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;; run the ui
  (fn []
    (with-effect-handler my-counter-effect-handler
      (counter-ui (my-counter-effect-handler [:get-count])))))
The app doesn't react to change at this point, right? counter-ui is initialized with a number and the count atom will increment when the button is clicked but the change wouldn't show up on the ui unless you re-run the app. The next section introduces references to solve the problem "that it doesn't say which counter should be incremented". Don't references also enable the app to be reactive without re-running the whole app? In the snippet above, with-effect-handler gets a ui element , counter-ui, that has already curried a number for the count. There's no way to change the count in counter-ui; you must construct a new counter-ui. Using a reference instead would allow the value to change as is epitomized in the quote: "By identity I mean a stable logical entity associated with a series of different values over time." If I have the right idea then I'd like to see the blog mention whether the pseudocode example is enough to give us an app that updates the count on button click or if that is currently missing and gained by using references. The gif shows the count update on button click which makes me think I just don't understand how it's currently reactive.


It should change at that point in the blog post


The function

(fn []
    (with-effect-handler my-counter-effect-handler
      (counter-ui (my-counter-effect-handler [:get-count]))))
Will be called to rerender the view whenever an event occurs


Yea, I just double checked.


It makes sense. I convinced myself that there must be more to it since it would need to re-build the ui for every change; I assumed that there was a reason that wasn't doable. Performance or something idk; I was hand waving... Thanks.


defui does some caching, but you can get pretty far rebuilding the UI on every change.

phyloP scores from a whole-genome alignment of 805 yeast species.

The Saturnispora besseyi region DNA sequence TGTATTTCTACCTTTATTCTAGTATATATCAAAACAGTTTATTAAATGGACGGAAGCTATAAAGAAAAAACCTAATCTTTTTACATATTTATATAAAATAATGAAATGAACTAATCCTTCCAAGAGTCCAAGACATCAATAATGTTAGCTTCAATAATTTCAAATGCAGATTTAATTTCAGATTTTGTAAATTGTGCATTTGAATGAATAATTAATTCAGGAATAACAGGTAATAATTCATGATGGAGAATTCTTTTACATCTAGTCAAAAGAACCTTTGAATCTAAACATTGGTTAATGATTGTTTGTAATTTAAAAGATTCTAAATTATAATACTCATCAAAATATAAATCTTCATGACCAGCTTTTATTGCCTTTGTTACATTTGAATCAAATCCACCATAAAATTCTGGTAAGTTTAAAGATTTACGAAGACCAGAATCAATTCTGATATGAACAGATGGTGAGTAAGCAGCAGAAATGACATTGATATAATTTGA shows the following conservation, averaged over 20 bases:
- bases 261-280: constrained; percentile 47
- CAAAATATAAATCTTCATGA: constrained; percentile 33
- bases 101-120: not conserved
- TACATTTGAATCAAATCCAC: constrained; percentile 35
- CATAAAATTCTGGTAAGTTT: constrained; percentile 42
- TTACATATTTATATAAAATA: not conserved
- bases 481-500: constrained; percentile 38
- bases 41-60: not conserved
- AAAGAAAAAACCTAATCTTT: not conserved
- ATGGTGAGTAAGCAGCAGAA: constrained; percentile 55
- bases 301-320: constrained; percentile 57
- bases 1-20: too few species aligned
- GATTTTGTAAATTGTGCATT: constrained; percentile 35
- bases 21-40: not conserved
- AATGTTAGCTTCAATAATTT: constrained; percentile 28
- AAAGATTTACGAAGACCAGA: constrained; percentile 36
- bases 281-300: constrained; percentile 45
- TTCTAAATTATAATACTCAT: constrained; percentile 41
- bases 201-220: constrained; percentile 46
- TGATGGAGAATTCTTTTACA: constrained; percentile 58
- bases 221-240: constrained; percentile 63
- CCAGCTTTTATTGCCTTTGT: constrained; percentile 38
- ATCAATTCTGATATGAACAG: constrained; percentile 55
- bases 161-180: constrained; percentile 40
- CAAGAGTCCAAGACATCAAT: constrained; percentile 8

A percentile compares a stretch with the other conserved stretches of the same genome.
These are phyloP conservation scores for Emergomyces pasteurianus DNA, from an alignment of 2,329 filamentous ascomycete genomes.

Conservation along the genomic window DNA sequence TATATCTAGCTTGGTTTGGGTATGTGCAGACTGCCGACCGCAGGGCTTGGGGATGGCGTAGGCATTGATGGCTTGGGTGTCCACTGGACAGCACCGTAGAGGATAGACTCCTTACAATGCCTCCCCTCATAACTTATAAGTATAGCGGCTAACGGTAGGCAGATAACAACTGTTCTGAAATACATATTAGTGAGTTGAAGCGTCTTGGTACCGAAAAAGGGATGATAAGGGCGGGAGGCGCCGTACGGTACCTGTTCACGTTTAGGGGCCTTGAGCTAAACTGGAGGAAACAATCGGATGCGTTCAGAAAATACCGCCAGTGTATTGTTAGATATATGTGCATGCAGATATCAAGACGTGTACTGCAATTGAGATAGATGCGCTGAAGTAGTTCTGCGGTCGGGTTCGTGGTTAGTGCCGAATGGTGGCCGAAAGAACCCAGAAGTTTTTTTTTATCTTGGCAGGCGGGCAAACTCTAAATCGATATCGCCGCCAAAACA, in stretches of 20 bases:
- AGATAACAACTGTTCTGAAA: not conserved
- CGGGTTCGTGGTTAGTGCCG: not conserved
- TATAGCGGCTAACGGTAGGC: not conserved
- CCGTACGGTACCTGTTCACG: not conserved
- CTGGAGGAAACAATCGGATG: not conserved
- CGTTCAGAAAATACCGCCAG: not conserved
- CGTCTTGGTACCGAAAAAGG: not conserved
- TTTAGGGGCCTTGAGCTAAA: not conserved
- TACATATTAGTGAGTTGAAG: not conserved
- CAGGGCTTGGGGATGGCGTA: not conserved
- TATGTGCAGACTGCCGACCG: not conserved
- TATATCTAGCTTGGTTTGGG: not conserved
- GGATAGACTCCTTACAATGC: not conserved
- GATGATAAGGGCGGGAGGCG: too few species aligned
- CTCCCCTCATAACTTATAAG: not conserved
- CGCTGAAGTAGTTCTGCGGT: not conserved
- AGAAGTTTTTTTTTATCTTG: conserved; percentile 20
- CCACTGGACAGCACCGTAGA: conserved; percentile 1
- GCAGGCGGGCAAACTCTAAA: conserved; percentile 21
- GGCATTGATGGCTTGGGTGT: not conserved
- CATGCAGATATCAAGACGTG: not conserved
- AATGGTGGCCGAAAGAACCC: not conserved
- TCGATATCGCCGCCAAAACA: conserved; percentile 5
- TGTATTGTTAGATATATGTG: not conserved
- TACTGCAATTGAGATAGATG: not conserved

You do eventually want some sort of caching just so you're not wasting CPU or run into issues as your app gets bigger, but building a view is usually pretty fast


If I recall correctly, even React usually rebuilds the full vdom on every change unless you override stuff like componentDidUpdate


Thanks. I'm re-reading the third blog post since I couldn't take it all in the first time. I just finished the first five chapters of fulcro's developer guide. I like the co-located query and initial state. I can imagine how that makes for reusable components. I also really like that membrane components return the intents instead of effectfully dispatching in the :on-click, :on-changed thing.


Yea, I liked fulcro when I looked into it. I learned a lot when I gave it a try. I think the biggest differences between how membrane and fulcro are: • membrane components are pure functions • membrane components return values • I remember fulcro's story for dynamic queries was awkward. For example, implementing a tabbed pane component is tricky. • I remember it being awkward handling incidental component state and contextual state. For example, implementing a textarea where the cursor, text, selection, and focus state are incidental is tricky. It's been a while and I never became a fulcro expert, so ymmv.


I'm wondering why the effectful way is ubiquitous; is it a concern that you can't return the value? e.g. :on-change #(swap! assoc :thing (.. % -target -value)) If I try to return the thing, the real value might go out of scope since it's interop with the browser... Wait no, it's the same as swapping it into a db. Never mind. I guess it's just easy... Do any other framework return the "I'm clicked" events?


I think the number one reason most frameworks use effectful events is that the general approach is trying to layer functional code on top of OO code.


Basically, they try to bolt on functional approach on top of HTML,Swing,GTK, etc


Before talking about it today, I thought the java2d backend was using java2d stuff. I see now that it's all in graphics2d. That makes sense.


Sorry, what I said doesn't make any sense. I assumed that the java2d backend was using awt stuff. Like a java Button component for a button. I see now that it's just rectangles and text.

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